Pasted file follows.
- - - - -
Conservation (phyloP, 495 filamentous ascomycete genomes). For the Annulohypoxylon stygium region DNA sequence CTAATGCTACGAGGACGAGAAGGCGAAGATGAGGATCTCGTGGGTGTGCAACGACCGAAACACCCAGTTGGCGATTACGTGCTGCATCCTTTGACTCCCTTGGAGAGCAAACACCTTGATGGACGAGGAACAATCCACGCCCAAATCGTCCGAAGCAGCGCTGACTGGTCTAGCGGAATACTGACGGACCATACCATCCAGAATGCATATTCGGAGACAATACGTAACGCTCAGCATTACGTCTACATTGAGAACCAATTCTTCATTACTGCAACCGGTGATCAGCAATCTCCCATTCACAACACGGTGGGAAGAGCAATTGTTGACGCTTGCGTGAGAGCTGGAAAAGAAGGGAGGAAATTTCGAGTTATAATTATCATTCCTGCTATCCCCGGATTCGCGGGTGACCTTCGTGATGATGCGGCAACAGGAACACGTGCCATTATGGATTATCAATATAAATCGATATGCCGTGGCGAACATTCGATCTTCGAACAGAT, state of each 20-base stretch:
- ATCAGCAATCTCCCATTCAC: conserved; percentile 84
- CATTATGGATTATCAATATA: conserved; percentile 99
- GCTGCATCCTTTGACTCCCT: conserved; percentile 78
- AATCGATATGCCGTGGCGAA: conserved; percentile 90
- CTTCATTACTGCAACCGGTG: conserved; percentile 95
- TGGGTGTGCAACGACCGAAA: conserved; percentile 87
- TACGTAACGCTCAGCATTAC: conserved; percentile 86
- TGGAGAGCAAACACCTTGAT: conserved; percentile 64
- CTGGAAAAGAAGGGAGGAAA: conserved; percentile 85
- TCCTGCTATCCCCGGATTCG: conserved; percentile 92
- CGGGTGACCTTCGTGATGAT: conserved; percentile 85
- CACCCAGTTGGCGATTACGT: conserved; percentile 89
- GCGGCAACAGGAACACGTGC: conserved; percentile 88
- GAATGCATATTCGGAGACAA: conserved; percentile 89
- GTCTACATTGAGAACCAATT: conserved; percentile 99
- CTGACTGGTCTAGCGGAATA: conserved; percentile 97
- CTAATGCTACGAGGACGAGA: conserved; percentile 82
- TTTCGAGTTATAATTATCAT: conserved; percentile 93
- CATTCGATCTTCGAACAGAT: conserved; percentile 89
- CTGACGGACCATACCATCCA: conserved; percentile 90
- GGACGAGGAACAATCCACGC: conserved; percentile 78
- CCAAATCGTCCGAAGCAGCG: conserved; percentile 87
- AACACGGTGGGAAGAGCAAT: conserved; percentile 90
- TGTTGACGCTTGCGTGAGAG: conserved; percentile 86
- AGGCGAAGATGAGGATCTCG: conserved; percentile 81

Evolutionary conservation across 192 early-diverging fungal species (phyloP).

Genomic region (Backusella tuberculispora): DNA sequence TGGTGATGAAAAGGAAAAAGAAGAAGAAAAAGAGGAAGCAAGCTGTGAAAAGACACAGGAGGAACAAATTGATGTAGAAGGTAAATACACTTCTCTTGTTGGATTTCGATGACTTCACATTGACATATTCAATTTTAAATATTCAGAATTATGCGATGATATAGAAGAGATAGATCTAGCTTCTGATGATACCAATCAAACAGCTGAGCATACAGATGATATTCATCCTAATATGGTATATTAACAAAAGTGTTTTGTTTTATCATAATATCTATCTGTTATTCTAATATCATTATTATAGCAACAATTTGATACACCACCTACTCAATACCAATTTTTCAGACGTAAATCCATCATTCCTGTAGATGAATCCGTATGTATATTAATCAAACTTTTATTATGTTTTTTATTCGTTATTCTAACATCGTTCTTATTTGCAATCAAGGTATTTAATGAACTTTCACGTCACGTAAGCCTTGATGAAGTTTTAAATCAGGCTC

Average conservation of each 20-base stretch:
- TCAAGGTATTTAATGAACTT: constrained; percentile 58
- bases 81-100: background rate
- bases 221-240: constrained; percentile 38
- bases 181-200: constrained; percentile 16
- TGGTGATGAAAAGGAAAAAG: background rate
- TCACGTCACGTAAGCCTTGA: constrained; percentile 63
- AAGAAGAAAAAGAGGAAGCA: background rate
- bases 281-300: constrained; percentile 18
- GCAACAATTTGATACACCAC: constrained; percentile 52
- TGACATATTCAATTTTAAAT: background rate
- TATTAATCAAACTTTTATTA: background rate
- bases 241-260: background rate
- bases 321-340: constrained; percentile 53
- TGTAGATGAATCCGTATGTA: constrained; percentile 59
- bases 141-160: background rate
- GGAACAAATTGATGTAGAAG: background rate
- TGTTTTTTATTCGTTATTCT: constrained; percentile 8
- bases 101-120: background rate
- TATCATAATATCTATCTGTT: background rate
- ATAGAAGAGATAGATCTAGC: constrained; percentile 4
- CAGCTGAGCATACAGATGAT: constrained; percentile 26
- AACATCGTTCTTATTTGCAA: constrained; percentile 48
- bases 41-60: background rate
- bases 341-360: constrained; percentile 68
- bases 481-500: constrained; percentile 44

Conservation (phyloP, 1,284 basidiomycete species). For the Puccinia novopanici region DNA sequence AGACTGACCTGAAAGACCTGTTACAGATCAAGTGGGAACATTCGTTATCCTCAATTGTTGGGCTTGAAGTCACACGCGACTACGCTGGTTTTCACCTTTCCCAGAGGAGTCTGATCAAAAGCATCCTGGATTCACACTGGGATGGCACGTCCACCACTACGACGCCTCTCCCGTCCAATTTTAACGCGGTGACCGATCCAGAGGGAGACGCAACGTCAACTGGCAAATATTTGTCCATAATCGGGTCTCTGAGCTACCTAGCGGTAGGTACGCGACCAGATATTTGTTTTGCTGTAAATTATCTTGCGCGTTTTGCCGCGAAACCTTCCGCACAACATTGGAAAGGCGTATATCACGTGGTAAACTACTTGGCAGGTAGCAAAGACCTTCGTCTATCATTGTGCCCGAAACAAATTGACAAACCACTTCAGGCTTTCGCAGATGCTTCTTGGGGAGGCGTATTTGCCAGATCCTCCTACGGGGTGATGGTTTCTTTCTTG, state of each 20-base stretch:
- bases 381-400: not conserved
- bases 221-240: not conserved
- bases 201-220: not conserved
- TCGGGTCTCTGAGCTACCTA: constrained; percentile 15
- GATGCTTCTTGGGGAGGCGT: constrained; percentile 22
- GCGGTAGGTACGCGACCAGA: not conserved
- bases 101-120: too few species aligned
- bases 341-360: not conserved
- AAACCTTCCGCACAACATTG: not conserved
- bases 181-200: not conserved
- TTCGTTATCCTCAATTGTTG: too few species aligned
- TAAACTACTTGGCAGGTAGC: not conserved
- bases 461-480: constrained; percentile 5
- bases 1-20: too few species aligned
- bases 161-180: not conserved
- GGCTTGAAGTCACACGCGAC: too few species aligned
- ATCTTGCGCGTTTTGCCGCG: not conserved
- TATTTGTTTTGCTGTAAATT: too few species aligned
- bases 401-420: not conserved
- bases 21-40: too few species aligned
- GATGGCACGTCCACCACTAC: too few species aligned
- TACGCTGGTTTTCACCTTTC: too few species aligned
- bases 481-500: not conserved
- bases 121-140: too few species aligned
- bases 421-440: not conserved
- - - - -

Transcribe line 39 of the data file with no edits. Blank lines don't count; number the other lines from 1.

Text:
- TGACATATTCAATTTTAAAT: background rate